• In Rome, Italy, a care home with 19 residents switched from in-person psychological counselling to nurse-assisted phone and video call consultations. Video calls proved useful for those with hearing disabilities. Timings were unchanged to maintain routine for patients (Renzi et al., 2020).
  • Monitoring COVID-19 patients remotely 
    • In Spain, the use of electronic health records allowed real-time identification and monitoring of the progression of infection in facilities in Catalonia (Echeverría et al., 2020) and Seville (Bernabeu-Wittel et al., 2020). In Catalonia, this enabled remote treatment of mild cases of COVID-19. In Seville, this enabled the prescription of drugs as if residents were in hospital, which reduced referrals to hospital and increased the survival of residents. 
  • Providing training and guidance, both to informal and professional carers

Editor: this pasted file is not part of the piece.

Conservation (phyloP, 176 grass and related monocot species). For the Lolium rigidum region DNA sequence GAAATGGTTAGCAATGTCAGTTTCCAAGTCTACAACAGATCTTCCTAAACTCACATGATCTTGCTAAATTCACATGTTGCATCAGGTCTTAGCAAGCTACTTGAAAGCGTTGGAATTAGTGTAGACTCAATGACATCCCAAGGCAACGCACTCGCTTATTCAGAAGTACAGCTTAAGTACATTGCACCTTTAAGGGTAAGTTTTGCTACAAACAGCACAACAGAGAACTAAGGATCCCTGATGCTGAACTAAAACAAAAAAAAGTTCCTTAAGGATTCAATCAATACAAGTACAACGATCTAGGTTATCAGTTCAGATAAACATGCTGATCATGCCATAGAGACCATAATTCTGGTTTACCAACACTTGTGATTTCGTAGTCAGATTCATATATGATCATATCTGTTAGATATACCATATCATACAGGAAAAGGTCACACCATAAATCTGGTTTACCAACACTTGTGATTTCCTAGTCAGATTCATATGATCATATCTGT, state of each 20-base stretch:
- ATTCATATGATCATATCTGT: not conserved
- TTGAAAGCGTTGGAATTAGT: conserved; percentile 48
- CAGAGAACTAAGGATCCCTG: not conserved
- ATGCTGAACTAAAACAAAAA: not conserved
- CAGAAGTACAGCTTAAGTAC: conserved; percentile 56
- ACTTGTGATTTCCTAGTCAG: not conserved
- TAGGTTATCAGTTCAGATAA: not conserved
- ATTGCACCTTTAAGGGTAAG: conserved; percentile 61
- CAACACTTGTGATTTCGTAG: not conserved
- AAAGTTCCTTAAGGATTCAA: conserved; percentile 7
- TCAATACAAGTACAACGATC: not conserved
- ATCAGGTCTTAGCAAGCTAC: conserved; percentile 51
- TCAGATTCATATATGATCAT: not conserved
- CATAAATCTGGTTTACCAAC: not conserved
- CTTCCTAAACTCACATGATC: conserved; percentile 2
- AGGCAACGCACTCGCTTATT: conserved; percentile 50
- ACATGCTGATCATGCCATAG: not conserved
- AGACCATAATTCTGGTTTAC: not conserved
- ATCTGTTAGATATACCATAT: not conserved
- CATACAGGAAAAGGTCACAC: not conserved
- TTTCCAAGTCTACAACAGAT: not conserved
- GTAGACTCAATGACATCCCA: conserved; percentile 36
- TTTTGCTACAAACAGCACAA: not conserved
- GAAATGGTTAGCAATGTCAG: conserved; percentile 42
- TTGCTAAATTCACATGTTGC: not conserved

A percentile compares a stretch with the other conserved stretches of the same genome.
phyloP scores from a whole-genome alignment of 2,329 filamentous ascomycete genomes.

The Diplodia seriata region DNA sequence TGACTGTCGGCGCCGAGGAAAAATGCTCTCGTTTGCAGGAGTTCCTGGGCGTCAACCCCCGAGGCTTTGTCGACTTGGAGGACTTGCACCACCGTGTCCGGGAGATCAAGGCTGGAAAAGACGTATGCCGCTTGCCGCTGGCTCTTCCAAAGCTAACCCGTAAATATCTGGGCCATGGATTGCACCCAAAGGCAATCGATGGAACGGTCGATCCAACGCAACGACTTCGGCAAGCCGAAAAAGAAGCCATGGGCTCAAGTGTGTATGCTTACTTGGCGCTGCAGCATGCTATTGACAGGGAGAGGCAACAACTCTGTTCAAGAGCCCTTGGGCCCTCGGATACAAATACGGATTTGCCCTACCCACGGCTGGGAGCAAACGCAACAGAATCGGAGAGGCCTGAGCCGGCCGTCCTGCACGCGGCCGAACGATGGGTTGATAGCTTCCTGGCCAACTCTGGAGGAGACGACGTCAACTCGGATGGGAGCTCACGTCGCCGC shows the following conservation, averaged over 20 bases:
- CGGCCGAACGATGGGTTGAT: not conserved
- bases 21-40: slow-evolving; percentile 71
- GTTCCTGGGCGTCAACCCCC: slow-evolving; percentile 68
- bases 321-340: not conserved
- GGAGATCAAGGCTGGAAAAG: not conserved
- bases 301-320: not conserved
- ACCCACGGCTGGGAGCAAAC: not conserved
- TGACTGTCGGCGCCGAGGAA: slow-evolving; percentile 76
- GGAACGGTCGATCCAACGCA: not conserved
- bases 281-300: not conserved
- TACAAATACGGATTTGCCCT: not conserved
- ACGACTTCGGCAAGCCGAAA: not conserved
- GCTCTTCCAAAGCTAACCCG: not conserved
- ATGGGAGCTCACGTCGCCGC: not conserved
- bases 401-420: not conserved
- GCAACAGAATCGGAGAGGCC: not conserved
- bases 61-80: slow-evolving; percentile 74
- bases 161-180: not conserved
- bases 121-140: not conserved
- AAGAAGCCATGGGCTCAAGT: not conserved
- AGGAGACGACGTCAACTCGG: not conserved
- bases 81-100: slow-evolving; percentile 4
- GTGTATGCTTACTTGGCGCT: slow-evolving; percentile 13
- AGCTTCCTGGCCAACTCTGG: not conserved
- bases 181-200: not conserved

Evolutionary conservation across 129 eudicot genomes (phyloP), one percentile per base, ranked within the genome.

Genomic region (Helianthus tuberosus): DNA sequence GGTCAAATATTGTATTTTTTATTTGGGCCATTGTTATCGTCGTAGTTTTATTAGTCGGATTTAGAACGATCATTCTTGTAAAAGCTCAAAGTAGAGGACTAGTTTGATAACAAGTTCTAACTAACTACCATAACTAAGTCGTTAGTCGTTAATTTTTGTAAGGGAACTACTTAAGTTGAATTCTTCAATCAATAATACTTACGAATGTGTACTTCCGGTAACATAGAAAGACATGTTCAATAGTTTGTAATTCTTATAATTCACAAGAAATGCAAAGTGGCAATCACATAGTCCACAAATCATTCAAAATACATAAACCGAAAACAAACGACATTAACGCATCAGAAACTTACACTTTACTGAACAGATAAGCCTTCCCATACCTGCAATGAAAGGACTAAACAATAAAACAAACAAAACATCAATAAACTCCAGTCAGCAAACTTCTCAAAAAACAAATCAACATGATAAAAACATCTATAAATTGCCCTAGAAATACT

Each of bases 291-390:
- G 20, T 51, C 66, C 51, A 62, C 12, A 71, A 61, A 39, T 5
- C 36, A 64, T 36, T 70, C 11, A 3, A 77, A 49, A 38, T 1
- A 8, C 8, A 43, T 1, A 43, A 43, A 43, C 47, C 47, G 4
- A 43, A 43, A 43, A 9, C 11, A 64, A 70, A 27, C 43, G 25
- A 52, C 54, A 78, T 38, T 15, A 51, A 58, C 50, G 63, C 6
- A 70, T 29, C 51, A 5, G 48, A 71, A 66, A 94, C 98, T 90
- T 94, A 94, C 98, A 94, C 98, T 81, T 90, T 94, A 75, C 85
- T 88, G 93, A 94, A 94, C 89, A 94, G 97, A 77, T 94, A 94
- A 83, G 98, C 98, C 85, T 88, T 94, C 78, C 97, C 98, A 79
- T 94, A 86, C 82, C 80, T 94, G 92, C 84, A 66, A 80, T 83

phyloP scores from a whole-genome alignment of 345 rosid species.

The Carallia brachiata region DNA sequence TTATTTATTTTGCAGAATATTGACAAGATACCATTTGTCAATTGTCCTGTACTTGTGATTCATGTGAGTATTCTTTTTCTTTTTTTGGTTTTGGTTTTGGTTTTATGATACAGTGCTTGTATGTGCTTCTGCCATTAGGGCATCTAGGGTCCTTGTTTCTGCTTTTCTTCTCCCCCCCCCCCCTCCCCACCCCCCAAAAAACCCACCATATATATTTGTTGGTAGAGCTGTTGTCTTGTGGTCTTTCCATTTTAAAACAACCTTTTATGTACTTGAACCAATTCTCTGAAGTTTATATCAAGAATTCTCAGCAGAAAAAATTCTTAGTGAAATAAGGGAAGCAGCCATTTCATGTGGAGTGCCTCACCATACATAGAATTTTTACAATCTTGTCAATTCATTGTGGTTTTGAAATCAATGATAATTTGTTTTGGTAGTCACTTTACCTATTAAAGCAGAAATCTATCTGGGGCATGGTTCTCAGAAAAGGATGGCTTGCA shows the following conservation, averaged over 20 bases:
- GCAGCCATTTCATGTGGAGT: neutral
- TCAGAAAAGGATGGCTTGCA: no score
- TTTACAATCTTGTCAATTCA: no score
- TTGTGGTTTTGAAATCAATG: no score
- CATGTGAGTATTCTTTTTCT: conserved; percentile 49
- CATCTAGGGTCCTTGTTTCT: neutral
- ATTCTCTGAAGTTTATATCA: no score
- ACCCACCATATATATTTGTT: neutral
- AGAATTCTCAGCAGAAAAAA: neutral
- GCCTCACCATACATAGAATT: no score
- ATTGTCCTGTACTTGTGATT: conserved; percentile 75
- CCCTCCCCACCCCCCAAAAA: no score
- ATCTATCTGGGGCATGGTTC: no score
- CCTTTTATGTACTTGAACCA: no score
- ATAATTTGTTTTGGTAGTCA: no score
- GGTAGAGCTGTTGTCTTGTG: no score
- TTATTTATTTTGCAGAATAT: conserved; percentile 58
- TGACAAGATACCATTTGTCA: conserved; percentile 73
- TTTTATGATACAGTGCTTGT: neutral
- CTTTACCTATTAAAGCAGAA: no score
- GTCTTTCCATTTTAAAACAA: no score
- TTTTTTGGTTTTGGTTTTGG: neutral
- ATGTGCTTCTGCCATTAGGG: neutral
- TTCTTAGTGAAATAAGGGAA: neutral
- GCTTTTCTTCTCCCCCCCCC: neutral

• In the United Kingdom, a care home used WhatsApp to connect staff and enable them to share tips for the care of patients with dementia. This online communication helped to boost wellbeing and morale and fostered a positive atmosphere amongst staff and residents (Britton, 2020).
    • In the United States, training via video conferencing was used to share best practices from academic medical experts in Chicago (Gleason et al., 2020), Massachusetts (Lipsitz et al., 2020), and Charlottesville (Harris et al., 2020). In Chicago, training sessions had new and relevant information and helped staff to feel more in control. In Massachusetts, weekly webinars targeted infection control procedures and resulted in improved adherence and declines in weekly infection and mortality rates. In Charlottesville, this enabled the clinical status of patients to be discussed with experts, which resulted in lower-than-average mortality and hospitalisation rates.